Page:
Storms of the Pacific Museum

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What does the Washington coast have in spades? ... great storms. And people are very interested in severe weather. How can we provide a wonderful education resource on this topic, give a major boost to the economy of the Washington coast, and offer a wonderful recreational experience?

Imagine a "Pacific Storms Museum" in Westport (or some other coastal town). A facility with exhibits on past great storms (like the Columbus Day Storm), explanations of the structure and nature of major Pacific storms, pictures and videos of strong events--perhaps even a surround-type experience for a strong event. An exhibit describing the effects of strong storms on the forests. A weather station with the latest readings. A room describing local shipwrecks. And, of course, a gift shop. This facility could also include an exhibit on tsunamis.

This museum could be a major educational and tourist attraction that would bring
tens of thousands --even hundreds of thousands--of visitors a year to Westport or some other lucky town...and could have a nationwide draw. And it could be an economic boom for the region.

But the fun doesn't stop there. People spend thousands of dollars to
go storm chasing in the midwest (I have a friend who is in the business...and it is booming even in bad times). Imagine storm weekends or longer in Westport. They could experience the weather themselves during the November-February season, enjoy lectures from weather experts and locals, enjoy special "storm meals" at local restaurants (perhaps even illuminated by storm lanterns), and stay in local B&Bs and hotels. Perhaps even field trips to see blowdowns or shipwrecks. I tell you..this could be a very large attraction, at least as big as Lewis and Clarke museum near North Head and the marine museum in Astoria....and probably much bigger. What do you think? How could this idea be improved? How could we get started on this?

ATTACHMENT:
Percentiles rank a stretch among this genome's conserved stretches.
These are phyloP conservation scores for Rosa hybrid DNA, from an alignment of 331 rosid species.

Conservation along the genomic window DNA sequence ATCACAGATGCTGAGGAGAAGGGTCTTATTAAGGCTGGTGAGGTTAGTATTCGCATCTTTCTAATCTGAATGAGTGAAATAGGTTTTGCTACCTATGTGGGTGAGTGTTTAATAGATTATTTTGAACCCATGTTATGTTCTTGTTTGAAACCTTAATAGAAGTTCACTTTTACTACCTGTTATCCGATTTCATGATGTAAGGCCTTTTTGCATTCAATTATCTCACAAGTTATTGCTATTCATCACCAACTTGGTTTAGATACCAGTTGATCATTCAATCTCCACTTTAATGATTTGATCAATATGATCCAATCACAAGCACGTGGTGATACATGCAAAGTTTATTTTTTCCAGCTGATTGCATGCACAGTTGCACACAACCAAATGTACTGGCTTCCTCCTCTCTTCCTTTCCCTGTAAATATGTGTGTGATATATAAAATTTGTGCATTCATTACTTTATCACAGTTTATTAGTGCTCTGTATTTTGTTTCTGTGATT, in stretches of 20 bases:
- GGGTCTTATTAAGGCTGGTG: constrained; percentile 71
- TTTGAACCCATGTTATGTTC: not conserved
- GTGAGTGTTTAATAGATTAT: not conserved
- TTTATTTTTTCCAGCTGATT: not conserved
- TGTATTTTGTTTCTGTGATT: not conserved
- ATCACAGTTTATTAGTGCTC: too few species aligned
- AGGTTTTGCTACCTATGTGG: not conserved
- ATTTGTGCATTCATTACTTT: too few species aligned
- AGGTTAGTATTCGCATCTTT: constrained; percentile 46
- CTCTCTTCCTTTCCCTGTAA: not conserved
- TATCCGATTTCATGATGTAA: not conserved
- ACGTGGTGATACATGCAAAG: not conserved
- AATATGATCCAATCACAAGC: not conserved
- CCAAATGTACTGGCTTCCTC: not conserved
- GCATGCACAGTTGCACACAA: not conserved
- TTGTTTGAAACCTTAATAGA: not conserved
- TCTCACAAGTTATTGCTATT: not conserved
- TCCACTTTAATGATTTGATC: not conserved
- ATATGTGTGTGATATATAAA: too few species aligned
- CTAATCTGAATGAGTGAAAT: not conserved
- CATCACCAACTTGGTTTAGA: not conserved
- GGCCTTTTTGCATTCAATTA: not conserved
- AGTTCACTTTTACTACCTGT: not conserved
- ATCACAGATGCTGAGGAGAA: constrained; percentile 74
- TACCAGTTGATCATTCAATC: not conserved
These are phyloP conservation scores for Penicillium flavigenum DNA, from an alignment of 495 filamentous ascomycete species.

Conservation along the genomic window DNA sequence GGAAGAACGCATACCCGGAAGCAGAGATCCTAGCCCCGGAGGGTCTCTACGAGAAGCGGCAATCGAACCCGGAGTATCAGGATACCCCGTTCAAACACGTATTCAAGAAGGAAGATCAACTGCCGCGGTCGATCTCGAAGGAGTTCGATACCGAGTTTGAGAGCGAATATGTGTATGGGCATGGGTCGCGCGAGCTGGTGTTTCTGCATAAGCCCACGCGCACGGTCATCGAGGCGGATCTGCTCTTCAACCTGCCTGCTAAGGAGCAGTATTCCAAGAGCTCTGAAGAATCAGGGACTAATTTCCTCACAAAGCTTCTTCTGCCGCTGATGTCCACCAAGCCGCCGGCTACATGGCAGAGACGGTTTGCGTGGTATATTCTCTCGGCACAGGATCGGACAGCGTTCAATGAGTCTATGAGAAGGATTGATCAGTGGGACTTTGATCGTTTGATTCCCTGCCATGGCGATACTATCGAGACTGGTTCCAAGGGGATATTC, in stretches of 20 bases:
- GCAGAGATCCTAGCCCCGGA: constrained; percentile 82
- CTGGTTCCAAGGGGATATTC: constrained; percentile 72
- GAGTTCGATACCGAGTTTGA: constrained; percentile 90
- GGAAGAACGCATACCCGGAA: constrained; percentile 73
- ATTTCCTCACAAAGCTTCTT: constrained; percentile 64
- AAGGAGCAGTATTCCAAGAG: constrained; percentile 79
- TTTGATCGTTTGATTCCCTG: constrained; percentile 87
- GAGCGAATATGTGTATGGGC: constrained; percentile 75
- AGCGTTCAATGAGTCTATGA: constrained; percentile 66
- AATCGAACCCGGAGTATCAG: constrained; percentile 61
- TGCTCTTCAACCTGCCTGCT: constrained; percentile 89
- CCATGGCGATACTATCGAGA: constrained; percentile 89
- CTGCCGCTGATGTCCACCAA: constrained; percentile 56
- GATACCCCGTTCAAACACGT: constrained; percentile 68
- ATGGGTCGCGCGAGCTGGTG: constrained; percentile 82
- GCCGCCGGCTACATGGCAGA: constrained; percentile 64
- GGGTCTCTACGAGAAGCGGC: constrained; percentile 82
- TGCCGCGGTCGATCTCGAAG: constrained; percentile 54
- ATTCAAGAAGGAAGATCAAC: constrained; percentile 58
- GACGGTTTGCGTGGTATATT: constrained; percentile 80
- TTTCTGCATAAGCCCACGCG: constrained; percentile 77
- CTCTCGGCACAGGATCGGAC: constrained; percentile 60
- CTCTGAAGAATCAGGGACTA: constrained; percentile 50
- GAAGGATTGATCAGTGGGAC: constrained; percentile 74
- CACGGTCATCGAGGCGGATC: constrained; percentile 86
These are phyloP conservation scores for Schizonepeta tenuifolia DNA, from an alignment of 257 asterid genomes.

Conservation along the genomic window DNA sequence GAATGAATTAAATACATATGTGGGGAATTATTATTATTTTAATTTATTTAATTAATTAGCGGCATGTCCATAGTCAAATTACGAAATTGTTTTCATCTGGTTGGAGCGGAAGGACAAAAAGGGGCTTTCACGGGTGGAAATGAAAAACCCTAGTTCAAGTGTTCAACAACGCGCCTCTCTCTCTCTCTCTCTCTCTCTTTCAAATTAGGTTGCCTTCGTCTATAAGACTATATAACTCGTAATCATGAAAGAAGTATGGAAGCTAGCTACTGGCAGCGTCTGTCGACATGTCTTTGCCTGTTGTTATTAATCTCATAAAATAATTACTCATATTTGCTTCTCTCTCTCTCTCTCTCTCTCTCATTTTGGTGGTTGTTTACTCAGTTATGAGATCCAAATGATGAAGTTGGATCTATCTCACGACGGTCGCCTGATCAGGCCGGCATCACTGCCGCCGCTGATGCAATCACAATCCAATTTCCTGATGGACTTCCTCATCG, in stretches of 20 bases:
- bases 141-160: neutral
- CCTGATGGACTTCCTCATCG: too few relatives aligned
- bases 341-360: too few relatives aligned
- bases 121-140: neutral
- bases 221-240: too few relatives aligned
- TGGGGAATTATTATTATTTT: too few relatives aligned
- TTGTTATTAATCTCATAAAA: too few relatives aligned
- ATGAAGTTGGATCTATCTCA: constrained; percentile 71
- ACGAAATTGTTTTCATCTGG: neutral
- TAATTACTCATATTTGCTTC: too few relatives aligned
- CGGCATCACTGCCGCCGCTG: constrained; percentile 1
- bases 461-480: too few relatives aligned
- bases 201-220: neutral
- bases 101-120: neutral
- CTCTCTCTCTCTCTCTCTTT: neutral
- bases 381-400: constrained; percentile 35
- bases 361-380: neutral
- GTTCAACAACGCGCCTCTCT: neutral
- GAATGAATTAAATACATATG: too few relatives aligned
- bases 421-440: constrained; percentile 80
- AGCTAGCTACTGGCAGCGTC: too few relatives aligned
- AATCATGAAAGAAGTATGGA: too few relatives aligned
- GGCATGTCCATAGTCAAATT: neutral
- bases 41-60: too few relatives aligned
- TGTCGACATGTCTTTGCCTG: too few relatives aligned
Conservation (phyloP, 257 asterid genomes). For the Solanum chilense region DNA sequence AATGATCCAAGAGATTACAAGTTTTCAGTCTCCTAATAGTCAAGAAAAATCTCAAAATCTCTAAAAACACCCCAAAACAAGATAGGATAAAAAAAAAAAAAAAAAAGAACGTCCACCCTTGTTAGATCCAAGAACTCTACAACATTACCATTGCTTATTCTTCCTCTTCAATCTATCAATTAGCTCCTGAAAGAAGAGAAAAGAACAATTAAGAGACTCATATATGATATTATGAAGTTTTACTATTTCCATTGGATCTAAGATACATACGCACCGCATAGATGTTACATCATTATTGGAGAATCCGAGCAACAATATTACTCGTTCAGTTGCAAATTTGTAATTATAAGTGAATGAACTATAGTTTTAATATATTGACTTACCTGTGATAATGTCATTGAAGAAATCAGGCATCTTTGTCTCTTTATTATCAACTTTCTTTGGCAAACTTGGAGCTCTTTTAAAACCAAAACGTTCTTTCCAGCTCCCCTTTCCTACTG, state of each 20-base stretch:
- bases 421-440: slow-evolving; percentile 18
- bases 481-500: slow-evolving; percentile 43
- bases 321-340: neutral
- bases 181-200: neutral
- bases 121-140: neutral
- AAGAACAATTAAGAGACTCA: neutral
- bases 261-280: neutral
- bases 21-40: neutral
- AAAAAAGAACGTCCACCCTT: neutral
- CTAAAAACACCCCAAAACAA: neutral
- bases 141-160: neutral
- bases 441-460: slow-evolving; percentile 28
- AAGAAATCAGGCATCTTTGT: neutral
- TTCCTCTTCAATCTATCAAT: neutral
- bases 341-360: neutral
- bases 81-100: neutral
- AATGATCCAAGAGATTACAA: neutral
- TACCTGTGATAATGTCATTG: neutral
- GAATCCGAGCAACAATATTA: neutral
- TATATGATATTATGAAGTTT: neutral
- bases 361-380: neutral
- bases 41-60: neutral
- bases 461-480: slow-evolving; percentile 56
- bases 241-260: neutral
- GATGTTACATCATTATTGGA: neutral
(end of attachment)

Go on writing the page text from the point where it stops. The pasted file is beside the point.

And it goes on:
The Washington coast have a tremendous resource--the storms--and my
intuition is that there is a very viable business model for a "storm industry" . Then as long as you have this free-spending crowd, there are lots of other things local shops can sell coastal art, watercolor paintings, and yes...teeshirts. It has always bothered me that people drive all the way to Cannon Beach for a quality beach experience. Why not much closer and something much more authentic?

PS: Arthur Grunbaum, who leaves on Gray's Harbor, suggested a version of this to me a few years he deserves the credit (or the blame).
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